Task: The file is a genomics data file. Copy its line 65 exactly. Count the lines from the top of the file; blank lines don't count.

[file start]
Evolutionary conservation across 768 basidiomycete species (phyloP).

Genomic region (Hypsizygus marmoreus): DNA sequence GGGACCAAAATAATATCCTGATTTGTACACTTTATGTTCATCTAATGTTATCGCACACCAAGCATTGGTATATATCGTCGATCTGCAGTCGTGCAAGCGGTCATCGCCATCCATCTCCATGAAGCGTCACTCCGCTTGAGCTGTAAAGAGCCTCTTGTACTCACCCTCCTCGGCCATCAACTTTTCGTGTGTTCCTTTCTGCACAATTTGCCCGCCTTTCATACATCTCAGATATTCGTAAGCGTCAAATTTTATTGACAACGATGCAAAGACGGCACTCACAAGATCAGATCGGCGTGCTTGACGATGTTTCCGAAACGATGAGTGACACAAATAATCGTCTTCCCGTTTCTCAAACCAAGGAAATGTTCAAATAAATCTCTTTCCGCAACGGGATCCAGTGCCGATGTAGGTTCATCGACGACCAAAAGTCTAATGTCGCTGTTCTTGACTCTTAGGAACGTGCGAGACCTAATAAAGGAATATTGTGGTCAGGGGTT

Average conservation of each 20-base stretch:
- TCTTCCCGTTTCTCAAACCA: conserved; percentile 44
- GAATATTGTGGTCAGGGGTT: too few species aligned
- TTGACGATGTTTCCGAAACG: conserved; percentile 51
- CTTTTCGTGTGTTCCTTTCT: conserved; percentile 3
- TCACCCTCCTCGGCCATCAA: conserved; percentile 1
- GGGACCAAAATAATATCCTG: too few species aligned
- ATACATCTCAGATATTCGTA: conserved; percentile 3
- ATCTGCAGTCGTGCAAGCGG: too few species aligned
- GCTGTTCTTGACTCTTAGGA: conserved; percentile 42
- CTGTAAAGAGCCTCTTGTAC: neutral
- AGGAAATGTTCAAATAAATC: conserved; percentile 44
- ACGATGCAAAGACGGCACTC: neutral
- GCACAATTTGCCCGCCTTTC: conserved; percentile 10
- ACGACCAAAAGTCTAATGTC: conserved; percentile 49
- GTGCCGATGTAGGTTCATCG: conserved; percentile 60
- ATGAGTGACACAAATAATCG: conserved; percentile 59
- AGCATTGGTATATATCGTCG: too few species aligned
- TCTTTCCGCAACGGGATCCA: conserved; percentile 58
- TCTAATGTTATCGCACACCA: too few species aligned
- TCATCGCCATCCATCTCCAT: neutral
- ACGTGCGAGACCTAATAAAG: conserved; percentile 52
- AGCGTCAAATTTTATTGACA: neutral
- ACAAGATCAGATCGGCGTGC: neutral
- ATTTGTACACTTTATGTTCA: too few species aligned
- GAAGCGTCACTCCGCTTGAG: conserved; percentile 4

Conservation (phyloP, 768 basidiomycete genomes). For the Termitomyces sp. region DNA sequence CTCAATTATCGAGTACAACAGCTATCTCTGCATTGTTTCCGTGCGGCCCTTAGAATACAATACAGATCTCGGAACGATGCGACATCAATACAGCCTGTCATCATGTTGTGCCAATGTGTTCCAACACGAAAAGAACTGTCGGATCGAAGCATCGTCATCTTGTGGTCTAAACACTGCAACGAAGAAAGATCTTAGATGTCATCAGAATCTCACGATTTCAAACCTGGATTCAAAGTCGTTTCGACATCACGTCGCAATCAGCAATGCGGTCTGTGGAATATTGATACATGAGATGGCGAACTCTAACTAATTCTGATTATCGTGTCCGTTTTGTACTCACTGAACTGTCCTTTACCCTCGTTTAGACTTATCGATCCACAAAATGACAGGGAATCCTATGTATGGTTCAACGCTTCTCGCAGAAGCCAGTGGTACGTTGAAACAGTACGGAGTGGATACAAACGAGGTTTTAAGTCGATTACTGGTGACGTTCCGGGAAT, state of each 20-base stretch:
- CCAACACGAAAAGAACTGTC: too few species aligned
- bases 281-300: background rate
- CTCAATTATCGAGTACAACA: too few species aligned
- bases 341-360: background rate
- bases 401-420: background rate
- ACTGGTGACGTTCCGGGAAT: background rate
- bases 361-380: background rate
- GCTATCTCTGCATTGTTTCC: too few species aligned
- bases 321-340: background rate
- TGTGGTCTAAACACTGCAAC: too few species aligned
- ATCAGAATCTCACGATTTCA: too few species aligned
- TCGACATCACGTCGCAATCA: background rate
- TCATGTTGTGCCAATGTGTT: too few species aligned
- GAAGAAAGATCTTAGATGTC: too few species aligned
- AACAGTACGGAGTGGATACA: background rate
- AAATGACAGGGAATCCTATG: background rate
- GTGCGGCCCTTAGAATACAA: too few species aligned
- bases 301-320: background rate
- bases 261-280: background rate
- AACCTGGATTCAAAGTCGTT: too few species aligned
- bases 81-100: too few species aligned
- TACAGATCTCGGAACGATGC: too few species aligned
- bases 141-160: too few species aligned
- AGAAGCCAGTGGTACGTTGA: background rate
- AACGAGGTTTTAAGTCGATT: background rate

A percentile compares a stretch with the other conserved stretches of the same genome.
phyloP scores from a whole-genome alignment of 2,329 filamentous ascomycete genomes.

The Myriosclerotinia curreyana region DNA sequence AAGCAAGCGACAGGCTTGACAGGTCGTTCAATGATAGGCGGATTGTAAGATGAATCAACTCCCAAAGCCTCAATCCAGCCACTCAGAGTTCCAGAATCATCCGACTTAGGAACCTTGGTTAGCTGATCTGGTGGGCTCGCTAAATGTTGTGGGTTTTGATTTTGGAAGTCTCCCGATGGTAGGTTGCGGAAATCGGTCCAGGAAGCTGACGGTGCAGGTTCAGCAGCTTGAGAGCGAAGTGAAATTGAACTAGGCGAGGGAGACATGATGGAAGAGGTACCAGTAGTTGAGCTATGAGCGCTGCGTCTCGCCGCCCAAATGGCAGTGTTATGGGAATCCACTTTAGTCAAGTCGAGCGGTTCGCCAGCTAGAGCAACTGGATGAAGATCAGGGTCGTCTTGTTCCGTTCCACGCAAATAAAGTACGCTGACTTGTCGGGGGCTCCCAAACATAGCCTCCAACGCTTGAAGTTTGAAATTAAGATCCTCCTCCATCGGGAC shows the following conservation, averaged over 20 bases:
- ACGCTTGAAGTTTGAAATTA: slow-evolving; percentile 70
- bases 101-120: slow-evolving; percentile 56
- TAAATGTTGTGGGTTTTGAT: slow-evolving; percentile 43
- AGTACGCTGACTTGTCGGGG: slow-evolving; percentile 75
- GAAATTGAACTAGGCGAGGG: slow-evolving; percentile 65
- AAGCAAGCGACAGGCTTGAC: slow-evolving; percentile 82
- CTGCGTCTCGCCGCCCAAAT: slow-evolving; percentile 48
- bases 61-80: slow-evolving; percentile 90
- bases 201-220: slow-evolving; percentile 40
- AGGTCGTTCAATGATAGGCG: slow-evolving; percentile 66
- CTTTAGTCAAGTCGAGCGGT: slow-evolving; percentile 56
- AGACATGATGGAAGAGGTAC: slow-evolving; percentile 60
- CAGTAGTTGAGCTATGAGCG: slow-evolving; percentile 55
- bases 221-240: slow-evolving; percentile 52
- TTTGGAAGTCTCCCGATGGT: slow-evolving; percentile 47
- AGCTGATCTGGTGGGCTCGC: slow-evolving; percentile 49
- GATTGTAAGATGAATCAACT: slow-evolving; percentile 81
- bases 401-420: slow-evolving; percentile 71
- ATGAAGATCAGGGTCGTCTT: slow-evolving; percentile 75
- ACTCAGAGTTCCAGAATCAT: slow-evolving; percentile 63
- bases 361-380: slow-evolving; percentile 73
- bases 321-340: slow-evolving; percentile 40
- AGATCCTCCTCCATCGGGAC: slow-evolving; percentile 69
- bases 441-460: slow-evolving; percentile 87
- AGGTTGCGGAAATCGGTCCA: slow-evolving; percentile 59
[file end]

- bases 61-80: slow-evolving; percentile 90